A Shipping Container Cafe “View Tube” on the London Olympic Site

Called the View Tube, this stunning cafe is made out of lime green recycled shipping containers. Perched on a hill overlooking the site of the London 2012 Olympics, it is a cafe, a look-out and a gallery space.

It is also much more: a social enterprise, serving as a focal point for the arts, environmental classes, local artists as well as an education centre for the community.

The design is ingenious. Created by Urban Space Management, it is two storeys high, with the ground floor serving as a delicious cafe. It was built in 3 months off-site: the used containers are from China, they were cleaned, fitted and then it took two days to crane them onto the site. It will stay there until 2013 at least.

The structure is completely recycled. There is motion sensor controlled lighting, and low energy light bulbs, solar controlled glass and weather compensation controlled heating.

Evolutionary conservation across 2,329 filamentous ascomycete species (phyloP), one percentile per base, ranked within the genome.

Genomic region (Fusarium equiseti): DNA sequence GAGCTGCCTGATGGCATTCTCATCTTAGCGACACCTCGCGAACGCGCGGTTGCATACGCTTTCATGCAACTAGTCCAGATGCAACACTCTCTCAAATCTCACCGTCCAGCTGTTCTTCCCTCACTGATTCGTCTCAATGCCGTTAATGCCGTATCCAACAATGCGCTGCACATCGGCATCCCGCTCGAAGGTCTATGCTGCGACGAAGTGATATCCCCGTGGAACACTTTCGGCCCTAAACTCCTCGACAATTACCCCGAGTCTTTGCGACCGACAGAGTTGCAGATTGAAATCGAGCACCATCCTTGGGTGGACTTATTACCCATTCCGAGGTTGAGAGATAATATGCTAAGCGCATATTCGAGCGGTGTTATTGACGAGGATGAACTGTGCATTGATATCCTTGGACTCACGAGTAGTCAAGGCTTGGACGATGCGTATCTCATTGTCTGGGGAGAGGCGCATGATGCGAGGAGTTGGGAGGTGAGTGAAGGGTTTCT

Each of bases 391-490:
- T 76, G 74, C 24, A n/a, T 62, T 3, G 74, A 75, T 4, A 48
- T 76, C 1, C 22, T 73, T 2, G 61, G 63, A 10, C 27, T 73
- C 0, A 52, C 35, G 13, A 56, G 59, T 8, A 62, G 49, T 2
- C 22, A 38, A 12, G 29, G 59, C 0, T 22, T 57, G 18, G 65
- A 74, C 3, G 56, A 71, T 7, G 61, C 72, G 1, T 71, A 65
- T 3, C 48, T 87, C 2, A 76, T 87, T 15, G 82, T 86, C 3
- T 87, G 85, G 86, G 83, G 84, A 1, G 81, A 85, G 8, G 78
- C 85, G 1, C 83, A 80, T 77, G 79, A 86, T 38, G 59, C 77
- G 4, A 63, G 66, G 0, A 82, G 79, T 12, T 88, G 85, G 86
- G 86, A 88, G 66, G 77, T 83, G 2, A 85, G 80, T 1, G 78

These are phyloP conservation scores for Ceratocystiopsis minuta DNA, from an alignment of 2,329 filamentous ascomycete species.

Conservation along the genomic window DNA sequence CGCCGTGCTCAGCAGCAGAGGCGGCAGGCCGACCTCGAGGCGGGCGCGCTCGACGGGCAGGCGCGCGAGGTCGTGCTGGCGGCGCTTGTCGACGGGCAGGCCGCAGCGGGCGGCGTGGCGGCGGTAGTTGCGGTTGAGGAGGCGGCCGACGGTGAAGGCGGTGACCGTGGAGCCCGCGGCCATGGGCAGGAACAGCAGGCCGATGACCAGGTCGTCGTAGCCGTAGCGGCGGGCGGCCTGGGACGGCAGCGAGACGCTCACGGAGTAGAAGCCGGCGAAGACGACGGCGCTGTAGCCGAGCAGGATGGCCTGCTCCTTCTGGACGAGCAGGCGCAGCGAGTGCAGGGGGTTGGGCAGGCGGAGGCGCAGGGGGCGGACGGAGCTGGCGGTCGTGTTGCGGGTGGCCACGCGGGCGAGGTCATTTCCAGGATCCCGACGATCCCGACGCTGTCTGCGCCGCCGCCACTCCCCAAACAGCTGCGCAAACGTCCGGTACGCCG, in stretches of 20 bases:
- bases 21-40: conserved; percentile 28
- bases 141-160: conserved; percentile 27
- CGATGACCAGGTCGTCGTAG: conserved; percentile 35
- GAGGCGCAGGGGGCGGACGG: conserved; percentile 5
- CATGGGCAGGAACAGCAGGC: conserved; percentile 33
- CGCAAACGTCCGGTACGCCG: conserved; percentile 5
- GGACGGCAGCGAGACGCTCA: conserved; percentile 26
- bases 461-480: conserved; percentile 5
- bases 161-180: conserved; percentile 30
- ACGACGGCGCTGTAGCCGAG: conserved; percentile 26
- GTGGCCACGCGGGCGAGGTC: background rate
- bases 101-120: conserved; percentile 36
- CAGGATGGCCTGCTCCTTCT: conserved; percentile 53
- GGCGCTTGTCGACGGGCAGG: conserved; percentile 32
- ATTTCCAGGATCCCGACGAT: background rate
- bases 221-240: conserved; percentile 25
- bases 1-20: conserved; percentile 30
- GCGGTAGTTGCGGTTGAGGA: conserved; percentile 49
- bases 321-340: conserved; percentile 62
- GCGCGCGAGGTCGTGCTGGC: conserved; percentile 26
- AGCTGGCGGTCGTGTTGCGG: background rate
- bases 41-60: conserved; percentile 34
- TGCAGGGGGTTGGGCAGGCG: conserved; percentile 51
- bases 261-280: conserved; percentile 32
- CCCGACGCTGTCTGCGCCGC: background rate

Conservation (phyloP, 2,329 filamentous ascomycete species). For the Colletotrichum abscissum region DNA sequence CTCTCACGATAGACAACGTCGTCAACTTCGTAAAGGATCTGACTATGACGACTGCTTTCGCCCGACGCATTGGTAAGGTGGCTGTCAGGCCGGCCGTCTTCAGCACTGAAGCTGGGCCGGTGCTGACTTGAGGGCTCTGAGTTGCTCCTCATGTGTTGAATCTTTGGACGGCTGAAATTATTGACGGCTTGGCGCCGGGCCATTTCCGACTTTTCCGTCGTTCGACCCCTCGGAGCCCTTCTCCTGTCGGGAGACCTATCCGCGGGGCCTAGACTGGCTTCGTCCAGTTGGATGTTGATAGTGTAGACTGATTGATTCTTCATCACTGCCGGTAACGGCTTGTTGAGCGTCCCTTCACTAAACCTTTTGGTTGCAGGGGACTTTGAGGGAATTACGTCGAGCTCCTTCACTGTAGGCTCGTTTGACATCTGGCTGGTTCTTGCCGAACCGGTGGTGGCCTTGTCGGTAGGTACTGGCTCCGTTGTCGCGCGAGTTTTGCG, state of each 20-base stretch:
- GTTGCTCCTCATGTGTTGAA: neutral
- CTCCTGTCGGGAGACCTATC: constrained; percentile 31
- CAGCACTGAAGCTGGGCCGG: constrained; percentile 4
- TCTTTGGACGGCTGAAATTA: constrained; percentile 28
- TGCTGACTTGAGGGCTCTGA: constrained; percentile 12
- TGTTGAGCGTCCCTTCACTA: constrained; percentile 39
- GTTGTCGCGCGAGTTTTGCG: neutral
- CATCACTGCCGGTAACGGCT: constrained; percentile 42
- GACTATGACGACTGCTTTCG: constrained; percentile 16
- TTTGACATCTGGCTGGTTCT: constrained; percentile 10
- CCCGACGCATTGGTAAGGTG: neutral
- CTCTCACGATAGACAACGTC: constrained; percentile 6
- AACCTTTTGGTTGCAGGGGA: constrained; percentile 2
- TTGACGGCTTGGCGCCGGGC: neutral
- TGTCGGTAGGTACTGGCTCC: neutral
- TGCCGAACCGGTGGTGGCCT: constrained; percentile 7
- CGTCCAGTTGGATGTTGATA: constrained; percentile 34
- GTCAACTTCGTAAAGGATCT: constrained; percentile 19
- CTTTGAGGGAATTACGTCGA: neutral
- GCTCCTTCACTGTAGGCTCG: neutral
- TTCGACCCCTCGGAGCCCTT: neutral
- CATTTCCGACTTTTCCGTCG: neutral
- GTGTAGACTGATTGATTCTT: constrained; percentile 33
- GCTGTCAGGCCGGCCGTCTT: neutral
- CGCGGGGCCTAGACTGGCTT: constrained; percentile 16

This is the 40th container structure made by Container City in the last ten years. Their first, Trinity Buoy Wharf, was inspired by the need for low-cost artists’ housing. And they have gone from strength to strength since then; including classrooms, community centres and farmers’ markets..

Inside there are tables and a sofa, and lots of tables and chairs outside too for the good weather. The food is simple and genuine, with that of local producers on the menu, such as the famous smoked salmon made in the vicinity.

Upstairs is a large class room and a wonderful observation gallery. From there, the development of the whole site is visible–a forest of busy cranes, trucks and workmen.

The View Tube is a social enterprise. There is a range of teaching programmes for primary and secondary schools led by London Wildlife Trust and Field Studies Council.

The gallery is a series of containers placed side by side. At night shutters pull down, just like in a store front, to keep it safe and protected. This is the venue for an ongoing series of exhibitions by local artists and community groups.

Courtesy Of: Tree Hugger